For more advanced MicroStation developers, the following list attempts to describe the environment variables defined by mstndevvars.bat. If you want to build projects without the help of that command shell, you nonetheless must define these variables to persuade a project to build correctly. When you define a Windows environment variable that represents a path to a folder that will be used in your build process, pay special attention to the need for a trailing path terminator.

There are several Windows environment variables relevant to MDL development …

MicroStation V8i

Environment Variables for MDL Development with MicroStation V8i
Variable Purpose
MS Specifies the location of the MicroStation executable (ustation.exe), and the default location of the MDL tools root
PATH The location of executable and library files used by Windows
MSMDE Specifies an alternative location for the MDL tools root
BMAKE_OPT Specifies default location for MDL #include files
MLINK_STDLIB Specifies default MDL libraries for the link tool
PolicyFileMapMki Specifies location of the MdlSdkPolicyFileMap #include file
PolicyFileNamesMki Specifies location of the PolicyFileNamesMki #include file
toolspath Specifies actual location of the MDL tools files (e.g. \MicroStation\MDL\bin\

MicroStation V8 XM and earlier

Environment Variables for MDL Development with MicroStation XM & MicroStation V8 2004 Edition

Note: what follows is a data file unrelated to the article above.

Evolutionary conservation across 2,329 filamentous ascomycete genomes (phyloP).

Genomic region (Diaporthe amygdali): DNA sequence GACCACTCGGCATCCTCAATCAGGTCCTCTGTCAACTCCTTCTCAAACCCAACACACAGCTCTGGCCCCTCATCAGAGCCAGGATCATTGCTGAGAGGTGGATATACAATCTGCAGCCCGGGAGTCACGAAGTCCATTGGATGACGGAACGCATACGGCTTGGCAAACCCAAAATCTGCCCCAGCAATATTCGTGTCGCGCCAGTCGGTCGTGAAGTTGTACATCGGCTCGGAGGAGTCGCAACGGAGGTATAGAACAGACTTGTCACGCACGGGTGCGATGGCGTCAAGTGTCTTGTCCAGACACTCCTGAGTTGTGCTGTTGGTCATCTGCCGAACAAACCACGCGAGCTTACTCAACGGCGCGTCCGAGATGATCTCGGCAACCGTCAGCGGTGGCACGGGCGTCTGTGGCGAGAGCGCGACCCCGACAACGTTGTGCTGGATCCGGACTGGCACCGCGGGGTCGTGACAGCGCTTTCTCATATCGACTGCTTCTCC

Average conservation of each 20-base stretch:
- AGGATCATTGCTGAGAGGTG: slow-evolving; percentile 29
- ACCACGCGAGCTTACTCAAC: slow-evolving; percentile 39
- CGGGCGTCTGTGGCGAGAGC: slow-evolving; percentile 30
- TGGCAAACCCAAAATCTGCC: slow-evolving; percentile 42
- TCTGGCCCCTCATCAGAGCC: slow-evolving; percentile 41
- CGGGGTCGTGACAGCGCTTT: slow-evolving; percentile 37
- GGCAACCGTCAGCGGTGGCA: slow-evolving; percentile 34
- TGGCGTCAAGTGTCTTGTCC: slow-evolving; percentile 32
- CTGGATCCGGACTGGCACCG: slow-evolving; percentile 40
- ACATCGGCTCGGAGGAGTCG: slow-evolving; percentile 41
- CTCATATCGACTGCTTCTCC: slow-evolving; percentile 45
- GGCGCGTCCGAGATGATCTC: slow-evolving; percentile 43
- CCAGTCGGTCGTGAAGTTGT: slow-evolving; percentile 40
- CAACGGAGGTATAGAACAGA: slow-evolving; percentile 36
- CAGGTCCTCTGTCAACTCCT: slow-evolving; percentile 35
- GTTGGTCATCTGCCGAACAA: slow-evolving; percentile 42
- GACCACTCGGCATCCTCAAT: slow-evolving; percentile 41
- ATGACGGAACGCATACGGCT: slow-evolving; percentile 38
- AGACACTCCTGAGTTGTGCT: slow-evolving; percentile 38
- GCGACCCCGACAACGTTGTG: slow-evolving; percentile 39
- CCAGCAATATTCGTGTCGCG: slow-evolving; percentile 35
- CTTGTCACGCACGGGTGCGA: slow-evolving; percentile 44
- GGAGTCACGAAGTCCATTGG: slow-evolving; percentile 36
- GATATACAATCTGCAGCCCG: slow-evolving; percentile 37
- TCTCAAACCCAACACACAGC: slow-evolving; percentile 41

Variable Purpose
MS Specifies the location of the MicroStation executable (ustation.exe), and the default location of the MDL tools root
PATH The location of executable and library files used by Windows
MSMDE Specifies an alternative location for the MDL tools root
BMAKE_OPT Specifies default location for MDL #include files
MLINK_STDLIB Specifies default MDL libraries for the link tool

Windows Path Terminators

When defining an environment variable that expands to a path, pay attention to the final path terminator. In Windows, the path terminator is the final backslash (\) character. In general, a path needs a terminator when used in a MicroStation development environment. Often, a path is used in your makefile (or in an %included Bentley makefile) as the starting point for a further path definition.

If your Windows path is terminated, then the make file can build a valid sub-folder name. Suppose you have defined a Windows environment variable MS …

MS=C:\Program Files\Bentley\MicroStation